If bombing from the sky was the proxy violence of the industrial revolution, shouldn’t we look at hacking from home as the logical next evolution of conflict for the information age? Sure beats trying to engineer smart bombs to make the difficult leap into intelligence.

The Washington Post has profiled one such group calling itself partisans. It was formed in late 2020 and has grown to 30 civilians allegedly in Belarus.

…Cyber Partisans are more akin to a digital resistance movement than a “cyber proxy” like the Ukrainian government-backed “IT Army.” The group does not appear to be acting as an intermediary for another government’s interests, and has a history of independent operations against the government of Belarus. With an extensive online presence, the Cyber Partisans also differ from other nongovernmental hacking efforts supporting the Ukrainian resistance during the war, such as Anonymous or Squad303. Though many Cyber Partisan claims remain unverifiable, the available evidence suggests that this is a small group of closely linked individuals with a strong connection to Belarus. […] “Thousands of Russian troops didn’t receive food, didn’t receive fuel, and didn’t receive equipment on time,” noted Franak Viacorka, spokesman for Belarus’ opposition leader.

Denial of service, which led to denial of service, seems a lot like bombing infrastructure like fields to stop production and distribution even though it’s far less destructive.

Speaking of government-backed action, there’s an interesting note about Russian “militarism” in another article.

…the third month of war finds Russia, not the United States, struggling under an unprecedented hacking wave that entwines government activity, political voluntarism and criminal action. Digital assailants have plundered the country’s personal financial data, defaced websites and handed decades of government emails to anti-secrecy activists abroad. One recent survey showed more passwords and other sensitive data from Russia were dumped onto the open Web in March than information from any other country. The published documents include a cache from a regional office of media regulator Roskomnadzor that revealed the topics its analysts were most concerned about on social media — including antimilitarism…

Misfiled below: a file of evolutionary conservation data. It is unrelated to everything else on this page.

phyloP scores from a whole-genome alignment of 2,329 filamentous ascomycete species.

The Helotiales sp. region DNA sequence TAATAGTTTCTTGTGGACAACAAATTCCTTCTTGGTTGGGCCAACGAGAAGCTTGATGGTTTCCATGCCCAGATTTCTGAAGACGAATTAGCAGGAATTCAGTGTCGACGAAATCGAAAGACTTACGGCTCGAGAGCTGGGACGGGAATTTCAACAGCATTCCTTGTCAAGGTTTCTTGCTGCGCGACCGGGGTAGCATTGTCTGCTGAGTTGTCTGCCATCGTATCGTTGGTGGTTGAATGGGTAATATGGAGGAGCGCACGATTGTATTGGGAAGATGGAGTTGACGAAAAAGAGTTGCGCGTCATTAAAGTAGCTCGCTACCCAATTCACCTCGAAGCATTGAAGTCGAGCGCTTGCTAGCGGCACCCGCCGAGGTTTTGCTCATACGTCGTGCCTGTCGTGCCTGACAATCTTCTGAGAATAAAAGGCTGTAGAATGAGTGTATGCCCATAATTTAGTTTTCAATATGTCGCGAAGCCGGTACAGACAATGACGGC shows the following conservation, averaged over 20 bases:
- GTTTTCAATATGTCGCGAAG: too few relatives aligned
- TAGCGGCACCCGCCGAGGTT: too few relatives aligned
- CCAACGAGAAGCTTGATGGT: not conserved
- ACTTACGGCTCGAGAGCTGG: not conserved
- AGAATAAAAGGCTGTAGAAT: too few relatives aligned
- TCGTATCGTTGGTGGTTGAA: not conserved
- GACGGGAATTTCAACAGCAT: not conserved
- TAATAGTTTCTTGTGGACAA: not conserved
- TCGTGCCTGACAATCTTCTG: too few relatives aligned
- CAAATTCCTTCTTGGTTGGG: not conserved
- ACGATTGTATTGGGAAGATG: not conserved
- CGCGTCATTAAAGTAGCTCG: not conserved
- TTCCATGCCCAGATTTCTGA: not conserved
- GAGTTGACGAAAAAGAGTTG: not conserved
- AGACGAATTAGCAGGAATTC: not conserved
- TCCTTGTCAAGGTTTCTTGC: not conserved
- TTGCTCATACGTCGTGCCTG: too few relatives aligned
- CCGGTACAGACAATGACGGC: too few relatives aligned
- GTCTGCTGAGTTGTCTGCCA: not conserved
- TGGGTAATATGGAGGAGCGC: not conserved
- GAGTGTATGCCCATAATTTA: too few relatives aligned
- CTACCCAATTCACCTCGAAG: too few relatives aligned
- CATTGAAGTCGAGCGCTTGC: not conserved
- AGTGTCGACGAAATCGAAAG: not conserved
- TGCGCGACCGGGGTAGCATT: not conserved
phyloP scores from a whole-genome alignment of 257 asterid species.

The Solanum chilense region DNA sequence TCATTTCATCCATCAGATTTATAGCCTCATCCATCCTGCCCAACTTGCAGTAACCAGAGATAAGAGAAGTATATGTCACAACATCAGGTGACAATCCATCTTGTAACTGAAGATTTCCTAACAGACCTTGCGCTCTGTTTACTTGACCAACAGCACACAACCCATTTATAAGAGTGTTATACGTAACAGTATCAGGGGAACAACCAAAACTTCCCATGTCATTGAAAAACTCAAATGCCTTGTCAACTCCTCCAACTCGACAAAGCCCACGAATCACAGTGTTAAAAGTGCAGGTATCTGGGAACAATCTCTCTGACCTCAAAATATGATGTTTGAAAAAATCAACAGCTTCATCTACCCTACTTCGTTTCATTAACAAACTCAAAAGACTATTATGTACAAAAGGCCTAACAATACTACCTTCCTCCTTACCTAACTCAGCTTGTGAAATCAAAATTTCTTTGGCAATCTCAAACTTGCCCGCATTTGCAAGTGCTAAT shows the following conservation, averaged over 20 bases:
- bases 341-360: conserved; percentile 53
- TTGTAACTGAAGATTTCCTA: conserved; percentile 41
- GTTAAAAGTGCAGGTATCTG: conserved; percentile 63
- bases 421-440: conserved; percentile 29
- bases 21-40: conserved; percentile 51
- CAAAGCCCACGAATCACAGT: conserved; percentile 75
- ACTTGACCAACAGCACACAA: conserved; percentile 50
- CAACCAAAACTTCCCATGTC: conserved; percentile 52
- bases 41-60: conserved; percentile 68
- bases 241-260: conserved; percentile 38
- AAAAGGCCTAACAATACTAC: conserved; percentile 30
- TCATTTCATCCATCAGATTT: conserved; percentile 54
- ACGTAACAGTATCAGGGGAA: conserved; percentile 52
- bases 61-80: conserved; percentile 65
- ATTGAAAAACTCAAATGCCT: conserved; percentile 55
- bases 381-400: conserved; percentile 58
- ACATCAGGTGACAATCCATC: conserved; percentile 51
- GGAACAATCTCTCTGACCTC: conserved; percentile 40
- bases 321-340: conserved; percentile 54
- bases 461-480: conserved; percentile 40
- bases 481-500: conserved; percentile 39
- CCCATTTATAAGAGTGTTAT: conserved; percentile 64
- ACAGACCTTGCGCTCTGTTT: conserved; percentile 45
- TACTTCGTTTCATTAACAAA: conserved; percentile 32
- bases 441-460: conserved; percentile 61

To be fair the United States is not officially at war, so it makes for an illogical target unless being brazenly drawn in (e.g. Pearl Harbor, which technically would be a destructive kinetic attack not cyber). Russia, however, made itself into such an ugly militant aggressor it’s obvious why it became such a very large target of hacking.

The fact that Russia centers its social media strategy on stopping antimilitarism says a lot. Their incompetence at militarism is impossible to ignore, attracting all forms of resistance. They clearly are losing on every front but most notably hackers around the world easily slice and dice their way through a creaky old and corrupt dictatorship.

All that being said, the NSA says it doesn’t like competition.

“I will tell you that the idea of the civil vigilantes joining in a nation-state attack is unwise, right? I really think it is,” the NSA’s Rob Joyce said May 4 at a Vanderbilt University security summit. “As you pointed out, it’s illegal. But it’s also unhelpful, because one of the things we talked about is we’re trying to get Russia to take account for the ransomware attacks and hacks that come out of Russia and emanate.”

Here we go.

First, just being illegal isn’t the high bar some people want it to be. Laws change because sometimes they’re bad laws. In fact, the act of doing something and showing the logic of it can be the impetus to make it legal.

Second, whataboutism is a logical fallacy even in reverse. The world can still get Russia to account for hacks even if the rest of the world engaged in hacks. It’s also a nuanced question of power balance and authorization, such as saying the police can drive a speeding car to arrest someone for driving a speeding car.

Let me just go even further on this point and say Joyce is the NSA, and NOT the State Department, yet for some reason he tries to jump ship.

“This certainly isn’t going to make the State Department discussions with Russia of ‘you need to hold your people accountable’ any easier,” Joyce said Wednesday.

Thank you for your concern, yet it may be entirely misplaced. Joyce may as well be arguing “we shouldn’t advance nuclear weapons because it isn’t going to make discussions with Russia about nuclear weapons any easier.”


And it only gets worse in that article when a certain CEO adds his voice to Joyce’s.